Giving a Voice to Pakistani Youth

Religious Muslim youngsters are eager to engage with IWPR media project taking place in madrassas across the country.

Giving a Voice to Pakistani Youth

Religious Muslim youngsters are eager to engage with IWPR media project taking place in madrassas across the country.

Friday, 27 November, 2009

Islamic religious leaders in Pakistan have been speaking about the importance of the media while conservative youth have expressed a desire to get their points of view across, as part of IWPR’s new schools journalism project Open Minds Pakistan.

Open Minds, which trains secondary school-age students in journalism skills, works in several madrassas (religious schools) in conservative Islamic areas. Madrassas are usually thought of as hostile to outside intervention, but recent outspoken support from religious teachers in some of the project’s madrassas shows that many conservative Muslims in Pakistan are eager to engage with the media.

“A maulana (religious teacher) called Mazahar Sahib delivered a detailed and comprehensive lecture [to students] on the role and importance of media,” said Sudhir Ahmad Afridi, one of the project’s trainers who teaches at the Madrassa Darul Quran Namak Mandi in Pakistan’s north-western city of Peshawar. “He urged the students to be enthusiastic in learning about the media and good reporting.”

Sudhir, a professional journalist like all Open Minds trainers, said he is using examples from the Quran and the life of the prophet Muhammad to help students understand basic journalistic principles.

“For example, someone once asked the prophet while he was riding a horse how many legs did his horse have. The prophet Muhammad did not respond from the top of the horse as he was on its back, but came down and counted the legs and then said that his horse had four legs. This is a lesson that every journalist should speak or write only after getting accurate facts rather than false stories or hearsay,” Sudhir said.

Sudhir told IWPR that the leaders of madrassas and other Islamic teachers feel the need for contemporary subjects like social and natural sciences, including journalism. Most madrassas only teach religious subjects including Quran study and Islamic law, and students are not exposed to social or communication studies.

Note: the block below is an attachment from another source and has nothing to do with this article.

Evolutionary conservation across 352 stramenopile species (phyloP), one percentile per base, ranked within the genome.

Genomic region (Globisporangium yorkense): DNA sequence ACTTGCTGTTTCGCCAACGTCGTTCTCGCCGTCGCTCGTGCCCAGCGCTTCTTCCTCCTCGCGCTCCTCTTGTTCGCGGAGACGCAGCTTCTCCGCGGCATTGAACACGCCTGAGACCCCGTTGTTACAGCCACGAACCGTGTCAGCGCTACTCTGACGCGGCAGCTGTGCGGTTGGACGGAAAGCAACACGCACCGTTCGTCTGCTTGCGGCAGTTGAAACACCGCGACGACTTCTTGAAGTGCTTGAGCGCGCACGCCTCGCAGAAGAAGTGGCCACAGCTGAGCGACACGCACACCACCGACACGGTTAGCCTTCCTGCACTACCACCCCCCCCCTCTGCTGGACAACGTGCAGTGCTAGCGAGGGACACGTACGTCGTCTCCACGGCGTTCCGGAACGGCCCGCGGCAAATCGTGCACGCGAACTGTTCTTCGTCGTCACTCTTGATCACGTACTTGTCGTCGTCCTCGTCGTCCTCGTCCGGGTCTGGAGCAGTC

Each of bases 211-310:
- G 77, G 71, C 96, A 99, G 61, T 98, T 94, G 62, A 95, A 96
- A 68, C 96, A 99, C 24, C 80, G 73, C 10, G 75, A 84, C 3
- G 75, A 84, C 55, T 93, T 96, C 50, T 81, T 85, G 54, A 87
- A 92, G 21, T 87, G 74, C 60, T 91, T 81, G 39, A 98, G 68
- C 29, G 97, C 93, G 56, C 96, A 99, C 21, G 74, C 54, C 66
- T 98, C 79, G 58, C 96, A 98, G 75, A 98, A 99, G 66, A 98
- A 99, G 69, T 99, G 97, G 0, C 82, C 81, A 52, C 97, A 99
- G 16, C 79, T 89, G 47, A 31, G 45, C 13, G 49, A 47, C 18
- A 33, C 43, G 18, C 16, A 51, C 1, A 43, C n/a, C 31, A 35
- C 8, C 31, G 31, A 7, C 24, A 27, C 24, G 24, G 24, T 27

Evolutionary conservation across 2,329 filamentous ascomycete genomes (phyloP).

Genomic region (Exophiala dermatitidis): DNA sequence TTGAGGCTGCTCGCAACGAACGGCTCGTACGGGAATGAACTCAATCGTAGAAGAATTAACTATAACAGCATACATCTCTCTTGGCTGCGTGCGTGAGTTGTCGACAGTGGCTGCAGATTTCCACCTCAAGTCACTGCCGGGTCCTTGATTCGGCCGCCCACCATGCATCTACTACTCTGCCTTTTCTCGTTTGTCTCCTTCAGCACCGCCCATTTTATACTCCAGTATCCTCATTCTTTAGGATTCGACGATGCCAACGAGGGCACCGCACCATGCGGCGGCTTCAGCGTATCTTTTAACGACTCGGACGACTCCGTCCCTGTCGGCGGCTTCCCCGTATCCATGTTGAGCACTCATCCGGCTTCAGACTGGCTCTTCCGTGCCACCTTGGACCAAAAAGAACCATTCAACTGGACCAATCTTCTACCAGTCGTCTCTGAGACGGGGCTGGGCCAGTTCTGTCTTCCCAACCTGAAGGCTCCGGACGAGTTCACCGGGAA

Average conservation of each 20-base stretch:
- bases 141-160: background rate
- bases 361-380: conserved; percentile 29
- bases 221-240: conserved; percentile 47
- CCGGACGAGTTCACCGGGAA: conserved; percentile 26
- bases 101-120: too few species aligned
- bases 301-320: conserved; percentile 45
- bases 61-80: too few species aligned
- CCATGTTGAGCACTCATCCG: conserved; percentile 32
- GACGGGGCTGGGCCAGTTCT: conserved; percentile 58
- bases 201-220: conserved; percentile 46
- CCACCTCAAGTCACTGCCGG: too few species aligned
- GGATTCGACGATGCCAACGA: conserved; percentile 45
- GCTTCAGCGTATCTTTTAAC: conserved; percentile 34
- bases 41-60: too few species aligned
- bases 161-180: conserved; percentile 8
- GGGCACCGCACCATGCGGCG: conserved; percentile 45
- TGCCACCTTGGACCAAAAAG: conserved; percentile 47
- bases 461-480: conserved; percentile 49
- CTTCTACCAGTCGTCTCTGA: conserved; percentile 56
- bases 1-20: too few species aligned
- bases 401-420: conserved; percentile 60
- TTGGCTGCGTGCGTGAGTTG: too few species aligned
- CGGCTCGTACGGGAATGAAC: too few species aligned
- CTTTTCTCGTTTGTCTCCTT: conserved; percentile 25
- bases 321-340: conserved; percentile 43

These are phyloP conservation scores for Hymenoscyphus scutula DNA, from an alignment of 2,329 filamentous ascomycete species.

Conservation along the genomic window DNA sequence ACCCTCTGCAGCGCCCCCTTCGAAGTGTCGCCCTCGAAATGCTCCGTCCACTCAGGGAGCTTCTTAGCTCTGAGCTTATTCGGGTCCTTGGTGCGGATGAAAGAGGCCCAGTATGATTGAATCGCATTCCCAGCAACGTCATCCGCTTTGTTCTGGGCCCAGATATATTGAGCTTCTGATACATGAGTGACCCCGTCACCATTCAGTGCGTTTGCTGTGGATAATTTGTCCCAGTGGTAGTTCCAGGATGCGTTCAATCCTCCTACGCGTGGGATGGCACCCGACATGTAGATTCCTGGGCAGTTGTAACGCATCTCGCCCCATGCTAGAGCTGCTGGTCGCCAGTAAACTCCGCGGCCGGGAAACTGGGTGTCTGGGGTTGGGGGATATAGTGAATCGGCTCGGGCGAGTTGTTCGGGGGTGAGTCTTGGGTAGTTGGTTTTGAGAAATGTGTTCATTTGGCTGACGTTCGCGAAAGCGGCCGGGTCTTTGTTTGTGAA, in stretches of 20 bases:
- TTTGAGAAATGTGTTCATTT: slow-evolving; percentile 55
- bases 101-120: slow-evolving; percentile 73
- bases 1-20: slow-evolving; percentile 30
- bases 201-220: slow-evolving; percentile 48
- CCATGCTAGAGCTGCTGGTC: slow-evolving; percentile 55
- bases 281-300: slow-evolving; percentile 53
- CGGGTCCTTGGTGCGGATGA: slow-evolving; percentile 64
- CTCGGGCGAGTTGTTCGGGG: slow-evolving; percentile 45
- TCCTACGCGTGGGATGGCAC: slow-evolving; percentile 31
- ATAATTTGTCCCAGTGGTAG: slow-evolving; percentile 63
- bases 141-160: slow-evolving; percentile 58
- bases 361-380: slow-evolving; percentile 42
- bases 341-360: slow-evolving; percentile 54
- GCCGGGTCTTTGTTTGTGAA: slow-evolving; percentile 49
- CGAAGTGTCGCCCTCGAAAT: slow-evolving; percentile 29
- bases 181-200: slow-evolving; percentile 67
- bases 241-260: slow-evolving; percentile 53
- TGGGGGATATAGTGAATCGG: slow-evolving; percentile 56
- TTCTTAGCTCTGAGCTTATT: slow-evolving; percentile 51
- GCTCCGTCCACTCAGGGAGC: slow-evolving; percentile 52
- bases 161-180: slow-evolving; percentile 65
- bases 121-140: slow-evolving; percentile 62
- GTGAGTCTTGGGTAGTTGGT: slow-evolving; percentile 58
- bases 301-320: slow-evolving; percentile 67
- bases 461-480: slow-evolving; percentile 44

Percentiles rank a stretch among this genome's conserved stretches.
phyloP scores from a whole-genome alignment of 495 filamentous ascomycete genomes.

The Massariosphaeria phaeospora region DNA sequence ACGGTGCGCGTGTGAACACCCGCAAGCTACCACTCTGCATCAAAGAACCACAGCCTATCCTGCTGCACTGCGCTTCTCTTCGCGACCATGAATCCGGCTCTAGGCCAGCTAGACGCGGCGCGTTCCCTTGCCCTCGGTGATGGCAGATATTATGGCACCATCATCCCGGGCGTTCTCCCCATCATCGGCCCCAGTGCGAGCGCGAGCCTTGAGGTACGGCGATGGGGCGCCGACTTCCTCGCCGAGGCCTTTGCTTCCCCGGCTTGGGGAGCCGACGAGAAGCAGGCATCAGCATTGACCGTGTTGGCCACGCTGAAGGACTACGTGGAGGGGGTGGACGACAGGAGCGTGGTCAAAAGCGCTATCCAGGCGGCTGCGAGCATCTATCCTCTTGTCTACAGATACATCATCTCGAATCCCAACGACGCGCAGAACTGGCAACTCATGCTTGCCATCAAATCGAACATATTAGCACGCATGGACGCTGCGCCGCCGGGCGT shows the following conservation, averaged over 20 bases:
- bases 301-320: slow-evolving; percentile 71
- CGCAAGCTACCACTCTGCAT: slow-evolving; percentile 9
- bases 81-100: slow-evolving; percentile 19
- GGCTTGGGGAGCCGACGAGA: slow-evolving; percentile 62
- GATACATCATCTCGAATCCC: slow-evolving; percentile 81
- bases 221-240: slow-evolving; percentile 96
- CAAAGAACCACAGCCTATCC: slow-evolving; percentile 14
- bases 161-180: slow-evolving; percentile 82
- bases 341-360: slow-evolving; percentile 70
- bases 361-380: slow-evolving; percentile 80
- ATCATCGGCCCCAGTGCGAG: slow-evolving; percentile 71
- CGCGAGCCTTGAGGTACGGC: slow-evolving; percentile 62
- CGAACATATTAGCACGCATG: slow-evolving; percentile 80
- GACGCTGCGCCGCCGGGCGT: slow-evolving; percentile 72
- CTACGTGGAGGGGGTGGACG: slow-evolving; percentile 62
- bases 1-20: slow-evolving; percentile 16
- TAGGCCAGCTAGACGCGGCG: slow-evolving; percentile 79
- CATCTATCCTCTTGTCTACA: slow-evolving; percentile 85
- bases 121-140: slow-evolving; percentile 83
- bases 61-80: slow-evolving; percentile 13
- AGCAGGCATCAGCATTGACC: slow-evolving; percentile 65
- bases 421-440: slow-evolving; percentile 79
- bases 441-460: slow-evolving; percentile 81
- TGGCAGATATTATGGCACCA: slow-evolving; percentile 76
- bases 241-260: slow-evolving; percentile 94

Many madrassas in Pakistan, however, are trying to modernise as a way to counteract international perceptions that they are educationally ineffective and breeding grounds for extremism.

And Madrassa students are keen to learn about the media. Shahab ur-Rahaman, who teaches at Madrassa Tajveedul Quran in Peshawar, told IWPR of some perceptive questions asked during his classes.

“One of the students, Abdul Halim, pointed out that a lot of resources are required for mass media while Pakistan is a poor country. Therefore he asked if it is possible for the media to survive in Pakistan,” Shahab said.

Pakistan has only one state broadcaster, but dozens of private TV channels, newspapers and radio stations. Growth in satellite TV has been especially rapid over the last ten years because of relaxed licensing laws.

Another of Shahab’s students, Masoor Iqbal, said that he felt the Pakistani media “is not highlighting incidents happening in India, [whereas] the Indian media focuses on every issue related to Pakistan”.

As well as the media, students are learning about international current affairs through the project’s in-school discussion clubs. Several schools and madrassas in the southern city of Karachi held sessions during July on “Human Rights in Islam”, each of which was attended by about 70 students.

In the project’s five schools in the province of Swat, discussion clubs are just beginning on the history of human rights. Human rights violations were frequent in the district during Taleban rule, and continued amid the recent fighting between insurgents and the Pakistan army.

The project has also revealed that while international audiences often regard young people in conservative areas of Pakistan as potential terrorists, many are keen to learn how they can change this perception through journalism.

Ghias Akram, who trains students in two government high schools in the north-western district of Charsadda, even reports that many of his students have become interested in studying for a master’s degree in journalism once they leave school.

Ghias told IWPR that students have very little access to media in many areas of Pakistan, so they do not realise that they can use journalism to counteract common misconceptions about themselves.

This is particularly the case in madrassas with their limited syllabus, Ghias said.

“Madrassa students are able, but need … to learn about other subjects that are not taught at madrassas,” Sudhir said.

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